Abortion and Runaway Trolley Cars

Do you believe that life begins at conception and that the one day old fetus is just as human as the rest of us? I know many of you do, and I know that you are sincere about trolley-problem-1that belief, but I wonder just how thoroughly you’ve thought that through. Let’s do a little thought experiment. Consider this scenario:

You work in a fertility clinic. On your way back from lunch one day you notice that the clinic is on fire. You run inside to see if there is anything you can do. To your right is a room where there are five frozen embryos awaiting transplant.  To your left you see a two year old girl trapped in a room and screaming for help. There is no time to save both the girl and the embryos. What do you do?

This is a variant of a set of thought experiments commonly known as the Runaway Trolley Car Experiments which were devised in the 1960s to explore ethical dilemmas and how people decide what is and isn’t an ethical action. The general idea was that the subject would be asked to imagine that they were in a difficult situation and had to make one of two actions each of which had negative consequences. They are often referred to as Runaway Trolley Car Experiments because the best known set deals with a runaway trolley car that is barreling down the tracks towards a group of unsuspecting people. The first of that series goes like this:

There is a runaway trolley barreling down the railway tracks. Ahead, on the tracks, there are five people tied up and unable to move. The trolley is headed straight for them. You are standing some distance off in the train yard, next to a lever. If you pull this lever, the trolley will switch to a different set of tracks. Unfortunately, you notice that there is one person on the side track. You have two options: (1) Do nothing, and the trolley kills the five people on the main track. (2) Pull the lever, diverting the trolley onto the side track where it will kill one person. Which is the correct choice? [1]

In the example above almost everyone agrees that diverting the trolley is the correct action even though it leads to the death of one person. The situations get more difficult from there. What if your only option is to push someone onto the tracks? What if the group of five were convicted murderers? Or just convicted robbers? You can see how it can get very interesting.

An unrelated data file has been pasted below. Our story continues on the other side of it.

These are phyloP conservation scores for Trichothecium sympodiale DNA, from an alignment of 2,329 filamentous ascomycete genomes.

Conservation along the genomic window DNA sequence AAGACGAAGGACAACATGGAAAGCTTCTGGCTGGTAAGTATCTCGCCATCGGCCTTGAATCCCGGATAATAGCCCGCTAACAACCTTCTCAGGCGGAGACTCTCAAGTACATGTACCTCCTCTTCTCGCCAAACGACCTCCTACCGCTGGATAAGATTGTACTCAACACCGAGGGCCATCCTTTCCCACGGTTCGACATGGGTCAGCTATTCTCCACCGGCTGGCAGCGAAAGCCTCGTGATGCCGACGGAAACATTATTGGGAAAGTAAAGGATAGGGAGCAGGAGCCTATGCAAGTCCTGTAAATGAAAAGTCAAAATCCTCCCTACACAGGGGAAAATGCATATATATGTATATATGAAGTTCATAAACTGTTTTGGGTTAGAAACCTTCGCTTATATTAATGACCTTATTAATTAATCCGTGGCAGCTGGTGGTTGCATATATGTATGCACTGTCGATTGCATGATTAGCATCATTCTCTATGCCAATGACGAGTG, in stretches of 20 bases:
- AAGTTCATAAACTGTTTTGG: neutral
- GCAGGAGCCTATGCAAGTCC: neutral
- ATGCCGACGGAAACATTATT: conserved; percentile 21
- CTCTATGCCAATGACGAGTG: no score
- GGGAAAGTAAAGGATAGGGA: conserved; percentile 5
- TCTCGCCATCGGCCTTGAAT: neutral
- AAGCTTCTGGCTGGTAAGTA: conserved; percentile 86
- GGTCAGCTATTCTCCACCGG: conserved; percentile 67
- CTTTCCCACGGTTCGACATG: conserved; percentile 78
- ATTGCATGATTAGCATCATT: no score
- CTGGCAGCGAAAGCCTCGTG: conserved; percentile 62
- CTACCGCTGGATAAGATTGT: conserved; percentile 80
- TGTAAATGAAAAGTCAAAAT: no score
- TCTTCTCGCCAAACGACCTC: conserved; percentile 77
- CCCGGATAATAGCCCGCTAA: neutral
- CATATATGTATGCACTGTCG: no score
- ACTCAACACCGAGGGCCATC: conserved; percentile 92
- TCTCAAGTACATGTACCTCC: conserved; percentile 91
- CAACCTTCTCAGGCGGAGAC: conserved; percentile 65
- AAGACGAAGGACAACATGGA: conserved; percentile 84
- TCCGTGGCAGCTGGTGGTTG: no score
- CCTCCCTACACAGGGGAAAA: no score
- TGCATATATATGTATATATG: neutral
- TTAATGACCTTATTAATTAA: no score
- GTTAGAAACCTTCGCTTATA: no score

So, back to the fertility clinic. You’ve had some time to think about it. What did you decide? Was it a hard choice? This scenario is only a dilemma if you truly believe that an embryo is fully human, and in that case your choice would be as simple as in the trolley car example given above. You act to save the most lives and go for the embryos. However, I suspect that in a real life situation people would be horrified and outraged if someone abandoned the girl for the embryos.

The ethics don’t change even if you swap out the two year old girl for some nameless guy that was just there to fix the plumbing or if you increase the number of embryos from five to fifteen or fifty. I think that almost everyone would agree that the right thing to do is to save the actual human.

For me, this thought experiment indicates that there is something fundamentally different between an embryo and a real, sentient human being. If you are one of those who believes that an embryo is fully human, I would like to hear your thoughts on this experiment.

 


2 thoughts on “Abortion and Runaway Trolley Cars

  1. Your argument has almost no parallel in reality. According to http://www.whyprolife.com/abortion-facts/, 0.2% of abortions are reported to be for “protection of the mother’s life”, so we’re talking about an extremely small number here. The same web page says
    Four hundred and eighty physicians have signed a public declaration stating: “I agree that there is never a situation in the law or in the ethical practice of medicine where a preborn child’s life need be intentionally destroyed by procured abortion for the purpose of saving the life of the mother.”

  2. The abortions done for the protection of the mother’s life will usually be done towards the END of the pregnancy. This post had to do with what we think about the embryo at the very BEGINNING of the pregnancy. Even the staunchest pro-choice advocate, I would hope, would recognize that there is a difference in the ethics involved in abortions in the first trimester and abortions in the last trimester. That’s the reason the fertility clinic scenario dealt with frozen embryos. Embryos are only frozen in the very earliest time of conception. I hope that clears things up.

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